EU nationals in the UK - Where is 'home'?

"How can one even begin to think of a place as home if it actively points a finger at you?"

Amaya (Germany and Spain)

The concept of home has always felt a little different to me in comparison to other people’s perception of it.

I have been brought up in a family where my mother is German and my father is Spanish. I’ve always been able to move to different places and create a safe space wherever I landed.

Home to me is the place where I can unpack my bags, where you’re given the time to create a social circle, where you are given the space to develop personally and emotionally, where you have the ability to weave a fabric strong enough to act as a security net.
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Home is a feeling and not a flag or a national anthem. Let us not confuse home with nationalism or patriotism. Home is liberation from that. It is a freedom to express fully who you are without judgement on where your passport was issued and the appearance of your skin or the alien accent in your verbal English. My home is Europe with the good and the bad.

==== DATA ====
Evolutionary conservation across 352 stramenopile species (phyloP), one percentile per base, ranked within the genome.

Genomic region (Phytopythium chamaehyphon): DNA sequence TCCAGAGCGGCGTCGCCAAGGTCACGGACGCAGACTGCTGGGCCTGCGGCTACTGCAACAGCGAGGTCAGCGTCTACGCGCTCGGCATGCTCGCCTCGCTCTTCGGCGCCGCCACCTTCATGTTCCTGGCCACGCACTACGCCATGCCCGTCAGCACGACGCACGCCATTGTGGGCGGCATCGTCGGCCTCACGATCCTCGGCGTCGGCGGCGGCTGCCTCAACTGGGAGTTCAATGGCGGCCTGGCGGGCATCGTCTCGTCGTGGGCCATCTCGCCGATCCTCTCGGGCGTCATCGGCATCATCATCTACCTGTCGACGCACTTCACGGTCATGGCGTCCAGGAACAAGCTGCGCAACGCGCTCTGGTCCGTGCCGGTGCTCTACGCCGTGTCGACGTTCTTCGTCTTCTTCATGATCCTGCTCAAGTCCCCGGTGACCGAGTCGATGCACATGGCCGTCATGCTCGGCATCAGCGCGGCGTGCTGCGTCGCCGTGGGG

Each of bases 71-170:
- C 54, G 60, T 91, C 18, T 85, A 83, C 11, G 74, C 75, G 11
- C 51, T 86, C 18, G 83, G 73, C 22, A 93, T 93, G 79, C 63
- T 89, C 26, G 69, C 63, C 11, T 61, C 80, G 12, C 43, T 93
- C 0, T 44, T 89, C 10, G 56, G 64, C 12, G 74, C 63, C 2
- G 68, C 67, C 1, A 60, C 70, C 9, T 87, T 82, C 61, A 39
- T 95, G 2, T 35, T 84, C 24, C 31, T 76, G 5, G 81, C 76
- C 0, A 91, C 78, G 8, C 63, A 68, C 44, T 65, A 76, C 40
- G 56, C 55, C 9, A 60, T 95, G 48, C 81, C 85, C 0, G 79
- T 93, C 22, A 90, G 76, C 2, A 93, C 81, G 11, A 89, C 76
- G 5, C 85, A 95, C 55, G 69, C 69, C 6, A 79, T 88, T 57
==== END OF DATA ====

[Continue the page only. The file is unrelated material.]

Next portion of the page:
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The Brexit Phenomenon is comparable to having a rug beneath my feet being yanked out and falling flat on your face - a cruel joke.

It feels as though the years spent studying and working in this country have meant nothing to both government and the people that voted Brexit under the flawed assumption that there is a hurricane of migrants coming to this country with the intent to abuse of the benefit system – pandering to a stereotype emphasized not only by the Leave campaign but also by the sensationalist tabloids.

I’ve been reduced to a statistical figure used to sell an image of scrounging immigrants and a causal factor to the strain on public services.
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How can one even begin to think of a place as home if it actively points a finger at you - scapegoating you for the failings of an austere government that has failed in its duty to provide for all, especially the most marginalized and the poor?

The notion and image of home that was beginning to take formation has been torn to bits. I am a European. I am Europe and that is what I call home: unity, dialogue, cohesion, understanding, looking forward as a team and a relinquishing of the ego are what I associate to ‘home’.